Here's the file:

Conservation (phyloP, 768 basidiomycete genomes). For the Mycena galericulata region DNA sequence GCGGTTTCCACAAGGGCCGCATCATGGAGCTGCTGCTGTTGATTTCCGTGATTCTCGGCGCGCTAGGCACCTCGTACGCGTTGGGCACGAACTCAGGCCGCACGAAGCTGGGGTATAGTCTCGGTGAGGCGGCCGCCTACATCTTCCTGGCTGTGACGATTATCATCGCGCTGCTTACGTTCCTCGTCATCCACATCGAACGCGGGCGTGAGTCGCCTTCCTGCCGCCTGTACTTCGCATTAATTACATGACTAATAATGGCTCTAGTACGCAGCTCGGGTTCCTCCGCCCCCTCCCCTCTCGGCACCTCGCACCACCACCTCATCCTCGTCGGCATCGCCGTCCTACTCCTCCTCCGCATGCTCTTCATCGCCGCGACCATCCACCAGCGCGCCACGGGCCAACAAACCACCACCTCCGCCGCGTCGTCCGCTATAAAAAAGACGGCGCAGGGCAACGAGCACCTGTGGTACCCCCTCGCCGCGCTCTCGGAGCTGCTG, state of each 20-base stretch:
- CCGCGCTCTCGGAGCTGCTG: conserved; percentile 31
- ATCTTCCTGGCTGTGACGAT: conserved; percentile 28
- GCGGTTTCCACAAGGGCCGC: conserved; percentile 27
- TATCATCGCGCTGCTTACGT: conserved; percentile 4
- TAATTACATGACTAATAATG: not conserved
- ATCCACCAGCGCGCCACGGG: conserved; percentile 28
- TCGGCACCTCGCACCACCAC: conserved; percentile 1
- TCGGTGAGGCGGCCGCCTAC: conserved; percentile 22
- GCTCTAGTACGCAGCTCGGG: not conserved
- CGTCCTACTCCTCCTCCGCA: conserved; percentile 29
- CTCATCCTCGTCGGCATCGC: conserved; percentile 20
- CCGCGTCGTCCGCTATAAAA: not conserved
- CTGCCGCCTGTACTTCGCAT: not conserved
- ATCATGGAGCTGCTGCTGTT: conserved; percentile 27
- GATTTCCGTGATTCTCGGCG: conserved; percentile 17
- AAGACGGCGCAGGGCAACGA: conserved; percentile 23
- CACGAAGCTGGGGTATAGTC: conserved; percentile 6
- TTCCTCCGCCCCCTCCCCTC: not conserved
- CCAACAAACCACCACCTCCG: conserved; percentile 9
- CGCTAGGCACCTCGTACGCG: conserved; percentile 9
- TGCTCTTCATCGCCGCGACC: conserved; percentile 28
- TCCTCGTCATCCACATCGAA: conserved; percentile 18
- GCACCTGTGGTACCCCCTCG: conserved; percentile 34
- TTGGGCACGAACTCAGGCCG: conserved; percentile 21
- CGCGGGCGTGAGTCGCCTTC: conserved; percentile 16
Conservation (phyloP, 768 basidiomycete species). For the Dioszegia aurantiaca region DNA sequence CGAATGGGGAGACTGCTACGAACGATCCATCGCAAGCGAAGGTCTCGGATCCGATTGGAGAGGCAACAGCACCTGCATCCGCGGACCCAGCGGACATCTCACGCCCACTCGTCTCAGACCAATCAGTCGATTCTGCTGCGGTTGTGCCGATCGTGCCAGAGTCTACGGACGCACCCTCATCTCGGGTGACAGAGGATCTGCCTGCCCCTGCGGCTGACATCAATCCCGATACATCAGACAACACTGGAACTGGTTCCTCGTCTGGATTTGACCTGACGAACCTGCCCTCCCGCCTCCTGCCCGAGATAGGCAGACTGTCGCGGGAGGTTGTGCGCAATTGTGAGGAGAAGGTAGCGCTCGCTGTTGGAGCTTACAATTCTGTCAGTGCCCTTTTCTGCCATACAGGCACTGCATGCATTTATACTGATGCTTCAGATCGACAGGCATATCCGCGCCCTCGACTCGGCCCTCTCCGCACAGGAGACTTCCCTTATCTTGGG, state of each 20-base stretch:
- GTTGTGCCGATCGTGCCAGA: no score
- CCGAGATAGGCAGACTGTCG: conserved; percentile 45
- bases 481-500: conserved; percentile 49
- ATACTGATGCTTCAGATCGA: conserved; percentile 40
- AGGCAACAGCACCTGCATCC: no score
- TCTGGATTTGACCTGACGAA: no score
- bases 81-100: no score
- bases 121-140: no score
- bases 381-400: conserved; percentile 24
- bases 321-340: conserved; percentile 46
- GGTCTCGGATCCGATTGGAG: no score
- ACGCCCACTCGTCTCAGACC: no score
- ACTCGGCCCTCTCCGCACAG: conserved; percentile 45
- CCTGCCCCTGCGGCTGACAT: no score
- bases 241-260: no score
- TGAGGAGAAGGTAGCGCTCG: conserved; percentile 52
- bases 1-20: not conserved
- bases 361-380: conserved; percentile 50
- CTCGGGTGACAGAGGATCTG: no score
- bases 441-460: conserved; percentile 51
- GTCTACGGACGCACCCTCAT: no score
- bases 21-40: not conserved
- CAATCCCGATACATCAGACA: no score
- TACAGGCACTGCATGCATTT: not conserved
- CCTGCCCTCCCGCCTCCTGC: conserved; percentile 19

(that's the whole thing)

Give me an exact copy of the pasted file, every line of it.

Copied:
Conservation (phyloP, 768 basidiomycete genomes). For the Mycena galericulata region DNA sequence GCGGTTTCCACAAGGGCCGCATCATGGAGCTGCTGCTGTTGATTTCCGTGATTCTCGGCGCGCTAGGCACCTCGTACGCGTTGGGCACGAACTCAGGCCGCACGAAGCTGGGGTATAGTCTCGGTGAGGCGGCCGCCTACATCTTCCTGGCTGTGACGATTATCATCGCGCTGCTTACGTTCCTCGTCATCCACATCGAACGCGGGCGTGAGTCGCCTTCCTGCCGCCTGTACTTCGCATTAATTACATGACTAATAATGGCTCTAGTACGCAGCTCGGGTTCCTCCGCCCCCTCCCCTCTCGGCACCTCGCACCACCACCTCATCCTCGTCGGCATCGCCGTCCTACTCCTCCTCCGCATGCTCTTCATCGCCGCGACCATCCACCAGCGCGCCACGGGCCAACAAACCACCACCTCCGCCGCGTCGTCCGCTATAAAAAAGACGGCGCAGGGCAACGAGCACCTGTGGTACCCCCTCGCCGCGCTCTCGGAGCTGCTG, state of each 20-base stretch:
- CCGCGCTCTCGGAGCTGCTG: conserved; percentile 31
- ATCTTCCTGGCTGTGACGAT: conserved; percentile 28
- GCGGTTTCCACAAGGGCCGC: conserved; percentile 27
- TATCATCGCGCTGCTTACGT: conserved; percentile 4
- TAATTACATGACTAATAATG: not conserved
- ATCCACCAGCGCGCCACGGG: conserved; percentile 28
- TCGGCACCTCGCACCACCAC: conserved; percentile 1
- TCGGTGAGGCGGCCGCCTAC: conserved; percentile 22
- GCTCTAGTACGCAGCTCGGG: not conserved
- CGTCCTACTCCTCCTCCGCA: conserved; percentile 29
- CTCATCCTCGTCGGCATCGC: conserved; percentile 20
- CCGCGTCGTCCGCTATAAAA: not conserved
- CTGCCGCCTGTACTTCGCAT: not conserved
- ATCATGGAGCTGCTGCTGTT: conserved; percentile 27
- GATTTCCGTGATTCTCGGCG: conserved; percentile 17
- AAGACGGCGCAGGGCAACGA: conserved; percentile 23
- CACGAAGCTGGGGTATAGTC: conserved; percentile 6
- TTCCTCCGCCCCCTCCCCTC: not conserved
- CCAACAAACCACCACCTCCG: conserved; percentile 9
- CGCTAGGCACCTCGTACGCG: conserved; percentile 9
- TGCTCTTCATCGCCGCGACC: conserved; percentile 28
- TCCTCGTCATCCACATCGAA: conserved; percentile 18
- GCACCTGTGGTACCCCCTCG: conserved; percentile 34
- TTGGGCACGAACTCAGGCCG: conserved; percentile 21
- CGCGGGCGTGAGTCGCCTTC: conserved; percentile 16
Conservation (phyloP, 768 basidiomycete species). For the Dioszegia aurantiaca region DNA sequence CGAATGGGGAGACTGCTACGAACGATCCATCGCAAGCGAAGGTCTCGGATCCGATTGGAGAGGCAACAGCACCTGCATCCGCGGACCCAGCGGACATCTCACGCCCACTCGTCTCAGACCAATCAGTCGATTCTGCTGCGGTTGTGCCGATCGTGCCAGAGTCTACGGACGCACCCTCATCTCGGGTGACAGAGGATCTGCCTGCCCCTGCGGCTGACATCAATCCCGATACATCAGACAACACTGGAACTGGTTCCTCGTCTGGATTTGACCTGACGAACCTGCCCTCCCGCCTCCTGCCCGAGATAGGCAGACTGTCGCGGGAGGTTGTGCGCAATTGTGAGGAGAAGGTAGCGCTCGCTGTTGGAGCTTACAATTCTGTCAGTGCCCTTTTCTGCCATACAGGCACTGCATGCATTTATACTGATGCTTCAGATCGACAGGCATATCCGCGCCCTCGACTCGGCCCTCTCCGCACAGGAGACTTCCCTTATCTTGGG, state of each 20-base stretch:
- GTTGTGCCGATCGTGCCAGA: no score
- CCGAGATAGGCAGACTGTCG: conserved; percentile 45
- bases 481-500: conserved; percentile 49
- ATACTGATGCTTCAGATCGA: conserved; percentile 40
- AGGCAACAGCACCTGCATCC: no score
- TCTGGATTTGACCTGACGAA: no score
- bases 81-100: no score
- bases 121-140: no score
- bases 381-400: conserved; percentile 24
- bases 321-340: conserved; percentile 46
- GGTCTCGGATCCGATTGGAG: no score
- ACGCCCACTCGTCTCAGACC: no score
- ACTCGGCCCTCTCCGCACAG: conserved; percentile 45
- CCTGCCCCTGCGGCTGACAT: no score
- bases 241-260: no score
- TGAGGAGAAGGTAGCGCTCG: conserved; percentile 52
- bases 1-20: not conserved
- bases 361-380: conserved; percentile 50
- CTCGGGTGACAGAGGATCTG: no score
- bases 441-460: conserved; percentile 51
- GTCTACGGACGCACCCTCAT: no score
- bases 21-40: not conserved
- CAATCCCGATACATCAGACA: no score
- TACAGGCACTGCATGCATTT: not conserved
- CCTGCCCTCCCGCCTCCTGC: conserved; percentile 19